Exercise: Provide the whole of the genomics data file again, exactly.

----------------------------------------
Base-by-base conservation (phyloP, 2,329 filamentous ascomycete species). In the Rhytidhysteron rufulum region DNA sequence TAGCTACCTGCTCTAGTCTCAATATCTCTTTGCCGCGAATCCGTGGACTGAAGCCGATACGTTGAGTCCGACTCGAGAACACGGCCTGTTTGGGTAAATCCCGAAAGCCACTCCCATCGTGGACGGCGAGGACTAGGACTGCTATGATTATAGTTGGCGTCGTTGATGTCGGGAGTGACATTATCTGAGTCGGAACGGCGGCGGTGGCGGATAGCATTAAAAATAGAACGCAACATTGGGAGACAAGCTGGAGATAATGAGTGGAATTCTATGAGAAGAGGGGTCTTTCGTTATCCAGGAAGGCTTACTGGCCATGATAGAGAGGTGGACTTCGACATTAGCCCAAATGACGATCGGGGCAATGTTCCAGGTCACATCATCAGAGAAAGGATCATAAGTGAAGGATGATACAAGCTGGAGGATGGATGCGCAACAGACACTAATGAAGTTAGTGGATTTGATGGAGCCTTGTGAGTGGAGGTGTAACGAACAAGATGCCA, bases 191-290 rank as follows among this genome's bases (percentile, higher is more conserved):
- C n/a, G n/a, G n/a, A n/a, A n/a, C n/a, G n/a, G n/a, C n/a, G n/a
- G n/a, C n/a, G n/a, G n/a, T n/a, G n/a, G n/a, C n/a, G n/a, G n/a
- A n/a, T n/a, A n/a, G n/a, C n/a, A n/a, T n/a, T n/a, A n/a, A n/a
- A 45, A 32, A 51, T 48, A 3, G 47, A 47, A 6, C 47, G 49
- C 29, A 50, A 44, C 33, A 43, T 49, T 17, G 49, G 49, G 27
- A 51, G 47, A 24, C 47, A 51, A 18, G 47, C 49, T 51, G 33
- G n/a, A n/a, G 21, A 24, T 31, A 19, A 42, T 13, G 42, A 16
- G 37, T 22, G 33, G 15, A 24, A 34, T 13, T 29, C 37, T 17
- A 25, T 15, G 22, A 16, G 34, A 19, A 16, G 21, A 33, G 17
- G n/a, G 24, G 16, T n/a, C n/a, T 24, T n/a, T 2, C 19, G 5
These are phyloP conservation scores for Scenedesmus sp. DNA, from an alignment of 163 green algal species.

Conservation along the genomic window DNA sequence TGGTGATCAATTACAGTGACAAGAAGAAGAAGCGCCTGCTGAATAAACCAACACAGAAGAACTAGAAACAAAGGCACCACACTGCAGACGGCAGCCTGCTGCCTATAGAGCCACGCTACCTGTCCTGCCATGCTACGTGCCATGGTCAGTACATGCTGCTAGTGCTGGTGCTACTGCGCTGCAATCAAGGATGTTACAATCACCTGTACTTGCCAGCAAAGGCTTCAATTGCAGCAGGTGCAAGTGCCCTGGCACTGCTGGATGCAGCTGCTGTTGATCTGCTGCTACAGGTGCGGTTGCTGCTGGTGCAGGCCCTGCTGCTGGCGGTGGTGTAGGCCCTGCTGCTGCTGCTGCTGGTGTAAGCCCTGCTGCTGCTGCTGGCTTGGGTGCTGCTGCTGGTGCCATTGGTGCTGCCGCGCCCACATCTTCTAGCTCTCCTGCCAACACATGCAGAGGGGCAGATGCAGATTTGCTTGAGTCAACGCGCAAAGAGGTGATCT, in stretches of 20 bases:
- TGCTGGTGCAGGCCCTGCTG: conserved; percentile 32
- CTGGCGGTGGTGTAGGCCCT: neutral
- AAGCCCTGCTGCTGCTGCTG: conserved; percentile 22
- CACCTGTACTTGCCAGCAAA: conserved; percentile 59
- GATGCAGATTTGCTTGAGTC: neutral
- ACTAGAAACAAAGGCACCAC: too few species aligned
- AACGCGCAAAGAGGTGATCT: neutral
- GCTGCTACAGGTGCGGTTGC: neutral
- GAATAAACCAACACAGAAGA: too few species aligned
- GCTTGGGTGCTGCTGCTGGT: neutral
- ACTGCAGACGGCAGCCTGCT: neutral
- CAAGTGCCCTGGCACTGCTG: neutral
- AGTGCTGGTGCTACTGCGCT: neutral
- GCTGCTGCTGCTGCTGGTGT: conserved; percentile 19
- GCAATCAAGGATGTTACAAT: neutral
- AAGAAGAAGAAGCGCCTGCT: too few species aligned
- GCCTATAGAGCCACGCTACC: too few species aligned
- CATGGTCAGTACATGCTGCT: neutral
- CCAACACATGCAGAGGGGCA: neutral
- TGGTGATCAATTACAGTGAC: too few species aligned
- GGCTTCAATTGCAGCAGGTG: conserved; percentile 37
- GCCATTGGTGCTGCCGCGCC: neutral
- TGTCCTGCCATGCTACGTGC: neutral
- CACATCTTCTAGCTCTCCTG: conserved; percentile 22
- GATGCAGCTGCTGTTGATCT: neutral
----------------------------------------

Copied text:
Base-by-base conservation (phyloP, 2,329 filamentous ascomycete species). In the Rhytidhysteron rufulum region DNA sequence TAGCTACCTGCTCTAGTCTCAATATCTCTTTGCCGCGAATCCGTGGACTGAAGCCGATACGTTGAGTCCGACTCGAGAACACGGCCTGTTTGGGTAAATCCCGAAAGCCACTCCCATCGTGGACGGCGAGGACTAGGACTGCTATGATTATAGTTGGCGTCGTTGATGTCGGGAGTGACATTATCTGAGTCGGAACGGCGGCGGTGGCGGATAGCATTAAAAATAGAACGCAACATTGGGAGACAAGCTGGAGATAATGAGTGGAATTCTATGAGAAGAGGGGTCTTTCGTTATCCAGGAAGGCTTACTGGCCATGATAGAGAGGTGGACTTCGACATTAGCCCAAATGACGATCGGGGCAATGTTCCAGGTCACATCATCAGAGAAAGGATCATAAGTGAAGGATGATACAAGCTGGAGGATGGATGCGCAACAGACACTAATGAAGTTAGTGGATTTGATGGAGCCTTGTGAGTGGAGGTGTAACGAACAAGATGCCA, bases 191-290 rank as follows among this genome's bases (percentile, higher is more conserved):
- C n/a, G n/a, G n/a, A n/a, A n/a, C n/a, G n/a, G n/a, C n/a, G n/a
- G n/a, C n/a, G n/a, G n/a, T n/a, G n/a, G n/a, C n/a, G n/a, G n/a
- A n/a, T n/a, A n/a, G n/a, C n/a, A n/a, T n/a, T n/a, A n/a, A n/a
- A 45, A 32, A 51, T 48, A 3, G 47, A 47, A 6, C 47, G 49
- C 29, A 50, A 44, C 33, A 43, T 49, T 17, G 49, G 49, G 27
- A 51, G 47, A 24, C 47, A 51, A 18, G 47, C 49, T 51, G 33
- G n/a, A n/a, G 21, A 24, T 31, A 19, A 42, T 13, G 42, A 16
- G 37, T 22, G 33, G 15, A 24, A 34, T 13, T 29, C 37, T 17
- A 25, T 15, G 22, A 16, G 34, A 19, A 16, G 21, A 33, G 17
- G n/a, G 24, G 16, T n/a, C n/a, T 24, T n/a, T 2, C 19, G 5
These are phyloP conservation scores for Scenedesmus sp. DNA, from an alignment of 163 green algal species.

Conservation along the genomic window DNA sequence TGGTGATCAATTACAGTGACAAGAAGAAGAAGCGCCTGCTGAATAAACCAACACAGAAGAACTAGAAACAAAGGCACCACACTGCAGACGGCAGCCTGCTGCCTATAGAGCCACGCTACCTGTCCTGCCATGCTACGTGCCATGGTCAGTACATGCTGCTAGTGCTGGTGCTACTGCGCTGCAATCAAGGATGTTACAATCACCTGTACTTGCCAGCAAAGGCTTCAATTGCAGCAGGTGCAAGTGCCCTGGCACTGCTGGATGCAGCTGCTGTTGATCTGCTGCTACAGGTGCGGTTGCTGCTGGTGCAGGCCCTGCTGCTGGCGGTGGTGTAGGCCCTGCTGCTGCTGCTGCTGGTGTAAGCCCTGCTGCTGCTGCTGGCTTGGGTGCTGCTGCTGGTGCCATTGGTGCTGCCGCGCCCACATCTTCTAGCTCTCCTGCCAACACATGCAGAGGGGCAGATGCAGATTTGCTTGAGTCAACGCGCAAAGAGGTGATCT, in stretches of 20 bases:
- TGCTGGTGCAGGCCCTGCTG: conserved; percentile 32
- CTGGCGGTGGTGTAGGCCCT: neutral
- AAGCCCTGCTGCTGCTGCTG: conserved; percentile 22
- CACCTGTACTTGCCAGCAAA: conserved; percentile 59
- GATGCAGATTTGCTTGAGTC: neutral
- ACTAGAAACAAAGGCACCAC: too few species aligned
- AACGCGCAAAGAGGTGATCT: neutral
- GCTGCTACAGGTGCGGTTGC: neutral
- GAATAAACCAACACAGAAGA: too few species aligned
- GCTTGGGTGCTGCTGCTGGT: neutral
- ACTGCAGACGGCAGCCTGCT: neutral
- CAAGTGCCCTGGCACTGCTG: neutral
- AGTGCTGGTGCTACTGCGCT: neutral
- GCTGCTGCTGCTGCTGGTGT: conserved; percentile 19
- GCAATCAAGGATGTTACAAT: neutral
- AAGAAGAAGAAGCGCCTGCT: too few species aligned
- GCCTATAGAGCCACGCTACC: too few species aligned
- CATGGTCAGTACATGCTGCT: neutral
- CCAACACATGCAGAGGGGCA: neutral
- TGGTGATCAATTACAGTGAC: too few species aligned
- GGCTTCAATTGCAGCAGGTG: conserved; percentile 37
- GCCATTGGTGCTGCCGCGCC: neutral
- TGTCCTGCCATGCTACGTGC: neutral
- CACATCTTCTAGCTCTCCTG: conserved; percentile 22
- GATGCAGCTGCTGTTGATCT: neutral